MILWAUKEE - If you haven't already, you'll soon turn your heat on, and experts say this winter could be costly. Are you ready? Is your home?
The average cost of heating a household is set to increase by 17.2% this winter compared to winter last year, according to a forecast by the National Energy Assistance Directors Association (NEADA), an educational and policy organization for federal programs that help low-income families pay their utility bills. The group expects the average winter heating bill to increase from $1,025 to $1,202, which would be the highest figure in over a decade.
U.S. residential electric bills are also forecast to increase 7.5% from 2021, according to the U.S. Energy Information Administration’s latest short-term outlook.
"I do use some propane, and my bill tripled just for that, what I usually use," said Chad Laibly, Focus on Energy.
Laibly said inflation, the cost of gas, and the war in Ukraine are reasons for the spike. His number one tip to reduce your bill is insulation and air sealing.
"It’s not going to make your home warmer," said Laibly. "It’s just going to keep the heat that you put in your home in place longer."
Laibly also recommends checking your windows to make sure they are fully locked and closed during the winter. The smallest leak of cold air could be detrimental to your wallet.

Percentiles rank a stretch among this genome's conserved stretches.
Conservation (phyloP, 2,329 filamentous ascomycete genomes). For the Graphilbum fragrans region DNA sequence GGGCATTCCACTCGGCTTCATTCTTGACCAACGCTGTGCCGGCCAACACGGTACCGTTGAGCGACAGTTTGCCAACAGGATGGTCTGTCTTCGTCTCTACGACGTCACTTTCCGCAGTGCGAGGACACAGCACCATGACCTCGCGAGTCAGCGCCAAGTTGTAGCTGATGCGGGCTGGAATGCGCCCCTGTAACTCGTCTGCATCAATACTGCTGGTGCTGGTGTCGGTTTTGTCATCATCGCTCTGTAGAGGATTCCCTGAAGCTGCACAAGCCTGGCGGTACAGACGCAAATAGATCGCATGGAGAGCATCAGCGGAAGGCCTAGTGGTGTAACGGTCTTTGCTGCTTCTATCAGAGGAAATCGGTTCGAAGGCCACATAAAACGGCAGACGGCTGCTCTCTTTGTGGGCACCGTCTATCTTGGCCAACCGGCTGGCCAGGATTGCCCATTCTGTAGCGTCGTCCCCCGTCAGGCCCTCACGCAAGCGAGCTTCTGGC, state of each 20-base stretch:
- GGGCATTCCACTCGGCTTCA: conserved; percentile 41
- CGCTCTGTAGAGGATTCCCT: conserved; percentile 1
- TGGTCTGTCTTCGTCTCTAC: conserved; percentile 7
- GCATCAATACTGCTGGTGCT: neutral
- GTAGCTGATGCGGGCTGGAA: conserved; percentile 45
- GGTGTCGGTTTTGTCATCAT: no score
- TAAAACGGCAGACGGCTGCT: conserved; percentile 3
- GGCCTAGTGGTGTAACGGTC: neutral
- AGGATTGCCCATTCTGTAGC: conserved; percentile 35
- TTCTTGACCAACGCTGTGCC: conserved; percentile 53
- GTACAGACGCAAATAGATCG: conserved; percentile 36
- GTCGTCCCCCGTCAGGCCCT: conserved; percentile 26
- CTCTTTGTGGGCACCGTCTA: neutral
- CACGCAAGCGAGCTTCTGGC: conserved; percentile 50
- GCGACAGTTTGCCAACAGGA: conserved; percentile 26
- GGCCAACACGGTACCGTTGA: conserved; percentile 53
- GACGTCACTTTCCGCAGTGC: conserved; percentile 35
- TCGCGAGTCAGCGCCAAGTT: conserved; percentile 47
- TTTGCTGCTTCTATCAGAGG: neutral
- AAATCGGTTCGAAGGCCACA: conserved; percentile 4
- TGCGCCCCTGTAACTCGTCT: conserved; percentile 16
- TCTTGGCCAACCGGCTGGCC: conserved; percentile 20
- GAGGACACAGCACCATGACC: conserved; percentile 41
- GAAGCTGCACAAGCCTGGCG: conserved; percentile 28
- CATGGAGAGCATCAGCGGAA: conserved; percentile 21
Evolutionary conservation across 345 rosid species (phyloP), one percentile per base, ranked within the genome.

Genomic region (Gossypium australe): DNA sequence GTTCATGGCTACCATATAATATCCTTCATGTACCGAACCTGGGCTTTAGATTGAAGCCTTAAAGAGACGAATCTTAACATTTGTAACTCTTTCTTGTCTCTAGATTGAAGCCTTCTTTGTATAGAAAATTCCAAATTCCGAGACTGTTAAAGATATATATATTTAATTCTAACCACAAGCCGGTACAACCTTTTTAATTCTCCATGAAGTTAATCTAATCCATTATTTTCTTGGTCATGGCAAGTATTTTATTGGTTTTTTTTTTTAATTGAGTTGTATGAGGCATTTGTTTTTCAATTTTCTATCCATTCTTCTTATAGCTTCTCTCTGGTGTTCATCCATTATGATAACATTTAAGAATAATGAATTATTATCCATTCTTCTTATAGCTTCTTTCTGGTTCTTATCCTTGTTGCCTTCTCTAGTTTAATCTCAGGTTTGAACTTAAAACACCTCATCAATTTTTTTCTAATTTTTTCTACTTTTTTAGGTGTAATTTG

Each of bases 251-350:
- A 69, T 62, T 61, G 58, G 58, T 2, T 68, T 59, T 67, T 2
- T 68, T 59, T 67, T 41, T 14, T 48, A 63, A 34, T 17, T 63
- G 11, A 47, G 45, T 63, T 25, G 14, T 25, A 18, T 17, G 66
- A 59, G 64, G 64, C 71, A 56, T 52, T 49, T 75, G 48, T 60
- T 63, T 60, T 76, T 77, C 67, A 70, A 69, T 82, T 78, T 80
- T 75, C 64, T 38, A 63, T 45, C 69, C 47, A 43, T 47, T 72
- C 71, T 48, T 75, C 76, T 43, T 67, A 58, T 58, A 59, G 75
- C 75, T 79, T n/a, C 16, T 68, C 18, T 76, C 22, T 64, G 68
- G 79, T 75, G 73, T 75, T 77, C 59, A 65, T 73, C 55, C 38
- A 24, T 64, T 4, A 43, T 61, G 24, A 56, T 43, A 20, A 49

"The things that seem little, seem like they’re not a big idea, yeah, they add up," said Laibly.
If you're in the city of Milwaukee and your heat's not turning on, you might want to take that up with your landlord. According to We Energies, the company provides steam service year-round.
What about your thermostat?
"If you’ve got the old one, crank to the right and one crank to the left, jeez, get the programmable one, but if you really want to do it right, just skip to the smart thermostat," said Laibly.
The Department of Energy says as little as one to three degrees can make a difference in your energy consumption.
Laibly said you can also switch to a heat pump to save some money, too, so really, it can come down to the smallest things.